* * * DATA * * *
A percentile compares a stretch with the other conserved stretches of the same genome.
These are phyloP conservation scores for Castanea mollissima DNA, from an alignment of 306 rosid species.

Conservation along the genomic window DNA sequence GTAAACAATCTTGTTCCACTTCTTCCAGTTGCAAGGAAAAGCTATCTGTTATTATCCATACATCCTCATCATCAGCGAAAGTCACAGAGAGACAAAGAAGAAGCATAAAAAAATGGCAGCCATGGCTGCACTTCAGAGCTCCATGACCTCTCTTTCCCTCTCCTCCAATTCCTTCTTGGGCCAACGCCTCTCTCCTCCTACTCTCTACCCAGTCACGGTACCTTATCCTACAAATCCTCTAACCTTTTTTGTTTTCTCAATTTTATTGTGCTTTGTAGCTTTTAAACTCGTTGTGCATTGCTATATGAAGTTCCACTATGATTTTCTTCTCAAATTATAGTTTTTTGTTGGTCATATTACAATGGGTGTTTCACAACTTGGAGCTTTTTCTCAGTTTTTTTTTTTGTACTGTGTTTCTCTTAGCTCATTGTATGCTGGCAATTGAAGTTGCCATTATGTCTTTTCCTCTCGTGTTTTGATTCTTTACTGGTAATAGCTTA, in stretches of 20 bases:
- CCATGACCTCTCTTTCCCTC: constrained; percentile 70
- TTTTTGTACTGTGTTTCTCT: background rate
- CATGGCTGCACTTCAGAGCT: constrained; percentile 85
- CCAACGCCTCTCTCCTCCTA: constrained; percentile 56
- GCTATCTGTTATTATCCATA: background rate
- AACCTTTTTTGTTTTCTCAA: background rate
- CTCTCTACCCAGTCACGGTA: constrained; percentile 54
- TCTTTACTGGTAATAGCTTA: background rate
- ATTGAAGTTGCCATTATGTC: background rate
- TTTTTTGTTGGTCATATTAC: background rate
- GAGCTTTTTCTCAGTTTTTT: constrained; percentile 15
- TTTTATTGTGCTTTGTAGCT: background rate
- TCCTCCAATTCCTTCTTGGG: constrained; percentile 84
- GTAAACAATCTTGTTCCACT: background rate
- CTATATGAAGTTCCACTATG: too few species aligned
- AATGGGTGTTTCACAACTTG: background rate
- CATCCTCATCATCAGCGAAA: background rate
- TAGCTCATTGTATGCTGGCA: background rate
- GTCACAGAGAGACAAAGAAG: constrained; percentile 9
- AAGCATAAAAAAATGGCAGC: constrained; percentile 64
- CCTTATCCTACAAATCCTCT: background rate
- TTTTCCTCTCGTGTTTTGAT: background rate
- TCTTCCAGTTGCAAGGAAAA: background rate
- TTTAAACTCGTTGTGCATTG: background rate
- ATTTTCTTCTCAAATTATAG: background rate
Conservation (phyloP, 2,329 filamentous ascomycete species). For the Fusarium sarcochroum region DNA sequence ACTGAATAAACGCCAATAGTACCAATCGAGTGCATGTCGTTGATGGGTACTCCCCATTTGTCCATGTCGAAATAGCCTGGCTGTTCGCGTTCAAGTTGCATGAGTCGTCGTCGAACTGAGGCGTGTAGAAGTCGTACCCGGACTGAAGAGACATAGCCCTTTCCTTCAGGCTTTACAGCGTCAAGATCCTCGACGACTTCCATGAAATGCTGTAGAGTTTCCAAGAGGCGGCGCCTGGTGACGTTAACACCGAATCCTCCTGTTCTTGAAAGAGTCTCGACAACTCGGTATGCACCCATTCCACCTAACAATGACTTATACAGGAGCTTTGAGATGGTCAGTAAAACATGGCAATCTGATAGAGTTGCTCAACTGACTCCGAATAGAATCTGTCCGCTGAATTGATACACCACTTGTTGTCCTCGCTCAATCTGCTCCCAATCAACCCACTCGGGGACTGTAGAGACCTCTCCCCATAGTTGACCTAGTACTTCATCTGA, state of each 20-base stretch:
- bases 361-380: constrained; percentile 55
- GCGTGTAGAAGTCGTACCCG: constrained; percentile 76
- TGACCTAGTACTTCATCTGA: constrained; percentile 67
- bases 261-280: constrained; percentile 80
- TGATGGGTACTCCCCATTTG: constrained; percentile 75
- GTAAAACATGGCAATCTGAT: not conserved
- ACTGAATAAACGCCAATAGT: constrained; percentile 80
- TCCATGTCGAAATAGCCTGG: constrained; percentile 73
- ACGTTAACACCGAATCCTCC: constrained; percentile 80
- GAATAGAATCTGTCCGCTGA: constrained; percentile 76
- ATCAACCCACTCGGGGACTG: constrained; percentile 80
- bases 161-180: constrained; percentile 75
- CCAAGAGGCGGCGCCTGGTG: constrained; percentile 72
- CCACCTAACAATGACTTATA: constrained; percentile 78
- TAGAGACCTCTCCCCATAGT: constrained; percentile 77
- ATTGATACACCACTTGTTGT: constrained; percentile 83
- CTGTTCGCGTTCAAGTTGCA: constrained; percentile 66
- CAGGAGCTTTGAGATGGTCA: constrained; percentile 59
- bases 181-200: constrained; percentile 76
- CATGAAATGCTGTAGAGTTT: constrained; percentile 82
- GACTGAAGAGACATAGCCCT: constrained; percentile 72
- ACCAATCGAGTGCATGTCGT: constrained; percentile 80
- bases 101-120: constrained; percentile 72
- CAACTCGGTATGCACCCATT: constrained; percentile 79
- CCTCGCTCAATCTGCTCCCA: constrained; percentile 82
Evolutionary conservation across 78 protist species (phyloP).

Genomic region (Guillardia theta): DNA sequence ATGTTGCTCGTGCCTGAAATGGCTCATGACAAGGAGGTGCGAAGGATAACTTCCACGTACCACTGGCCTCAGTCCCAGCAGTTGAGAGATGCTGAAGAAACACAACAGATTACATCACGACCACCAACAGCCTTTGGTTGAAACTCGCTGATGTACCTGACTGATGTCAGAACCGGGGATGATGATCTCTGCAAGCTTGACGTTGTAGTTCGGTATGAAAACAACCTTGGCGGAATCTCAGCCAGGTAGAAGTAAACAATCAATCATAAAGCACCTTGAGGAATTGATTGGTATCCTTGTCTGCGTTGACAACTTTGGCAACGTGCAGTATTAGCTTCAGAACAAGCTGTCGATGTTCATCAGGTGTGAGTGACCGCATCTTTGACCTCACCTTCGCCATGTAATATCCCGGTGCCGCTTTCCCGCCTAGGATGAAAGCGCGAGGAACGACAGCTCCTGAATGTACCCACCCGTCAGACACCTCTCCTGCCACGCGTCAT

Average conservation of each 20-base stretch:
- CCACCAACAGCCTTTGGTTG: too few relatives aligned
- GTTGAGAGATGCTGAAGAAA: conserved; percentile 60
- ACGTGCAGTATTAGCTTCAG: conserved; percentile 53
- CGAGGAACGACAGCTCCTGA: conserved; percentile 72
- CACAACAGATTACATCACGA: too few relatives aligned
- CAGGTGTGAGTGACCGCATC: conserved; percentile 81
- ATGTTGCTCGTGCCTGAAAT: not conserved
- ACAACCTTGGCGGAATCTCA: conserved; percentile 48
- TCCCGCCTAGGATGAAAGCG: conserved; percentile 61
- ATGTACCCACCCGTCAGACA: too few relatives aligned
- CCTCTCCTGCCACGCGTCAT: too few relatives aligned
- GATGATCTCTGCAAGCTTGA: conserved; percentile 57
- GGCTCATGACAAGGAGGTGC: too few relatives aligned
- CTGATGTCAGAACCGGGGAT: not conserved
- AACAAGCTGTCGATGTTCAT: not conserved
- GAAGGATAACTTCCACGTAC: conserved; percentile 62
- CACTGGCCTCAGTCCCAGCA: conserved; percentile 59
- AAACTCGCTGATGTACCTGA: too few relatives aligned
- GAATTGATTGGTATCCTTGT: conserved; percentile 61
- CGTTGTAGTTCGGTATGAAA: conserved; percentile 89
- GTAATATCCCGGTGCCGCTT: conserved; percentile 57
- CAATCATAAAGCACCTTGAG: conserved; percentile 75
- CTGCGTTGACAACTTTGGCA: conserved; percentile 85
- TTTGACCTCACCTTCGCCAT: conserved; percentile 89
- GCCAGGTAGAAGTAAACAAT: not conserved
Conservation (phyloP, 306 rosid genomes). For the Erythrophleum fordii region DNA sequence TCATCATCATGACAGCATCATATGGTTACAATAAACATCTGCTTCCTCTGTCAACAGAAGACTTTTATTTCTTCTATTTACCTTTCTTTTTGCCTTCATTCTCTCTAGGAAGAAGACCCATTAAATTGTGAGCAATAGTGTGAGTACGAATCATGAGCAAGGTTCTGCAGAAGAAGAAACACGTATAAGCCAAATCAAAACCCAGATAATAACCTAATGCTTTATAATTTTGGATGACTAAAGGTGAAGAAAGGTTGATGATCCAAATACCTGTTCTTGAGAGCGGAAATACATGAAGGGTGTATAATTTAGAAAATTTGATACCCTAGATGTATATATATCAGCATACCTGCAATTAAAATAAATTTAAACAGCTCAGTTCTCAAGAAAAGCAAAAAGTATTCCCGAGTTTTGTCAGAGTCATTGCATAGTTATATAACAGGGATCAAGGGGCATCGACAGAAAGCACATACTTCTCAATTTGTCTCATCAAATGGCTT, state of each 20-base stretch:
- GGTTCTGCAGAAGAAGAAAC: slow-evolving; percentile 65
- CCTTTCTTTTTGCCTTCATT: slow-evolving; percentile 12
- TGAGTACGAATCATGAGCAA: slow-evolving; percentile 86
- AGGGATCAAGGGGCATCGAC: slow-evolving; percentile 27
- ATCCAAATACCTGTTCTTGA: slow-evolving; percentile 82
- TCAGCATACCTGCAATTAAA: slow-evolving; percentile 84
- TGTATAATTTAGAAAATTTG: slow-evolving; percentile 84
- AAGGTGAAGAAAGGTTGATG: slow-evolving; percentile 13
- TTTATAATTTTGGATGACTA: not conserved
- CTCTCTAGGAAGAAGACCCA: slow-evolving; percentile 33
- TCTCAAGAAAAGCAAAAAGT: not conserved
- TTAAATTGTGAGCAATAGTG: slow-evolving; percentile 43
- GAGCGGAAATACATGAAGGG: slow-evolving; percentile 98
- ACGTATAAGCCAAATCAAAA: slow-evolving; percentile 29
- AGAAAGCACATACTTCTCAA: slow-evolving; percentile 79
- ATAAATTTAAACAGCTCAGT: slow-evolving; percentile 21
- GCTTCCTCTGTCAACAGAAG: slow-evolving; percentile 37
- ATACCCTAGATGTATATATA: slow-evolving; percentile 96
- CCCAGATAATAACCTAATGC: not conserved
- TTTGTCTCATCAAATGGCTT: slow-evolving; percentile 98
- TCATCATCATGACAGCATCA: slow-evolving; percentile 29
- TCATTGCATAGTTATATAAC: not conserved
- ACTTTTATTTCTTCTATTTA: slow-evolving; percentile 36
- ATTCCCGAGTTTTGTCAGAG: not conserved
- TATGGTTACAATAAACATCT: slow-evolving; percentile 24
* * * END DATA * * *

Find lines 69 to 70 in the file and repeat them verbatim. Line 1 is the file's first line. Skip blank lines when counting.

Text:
- GATGATCTCTGCAAGCTTGA: conserved; percentile 57
- GGCTCATGACAAGGAGGTGC: too few relatives aligned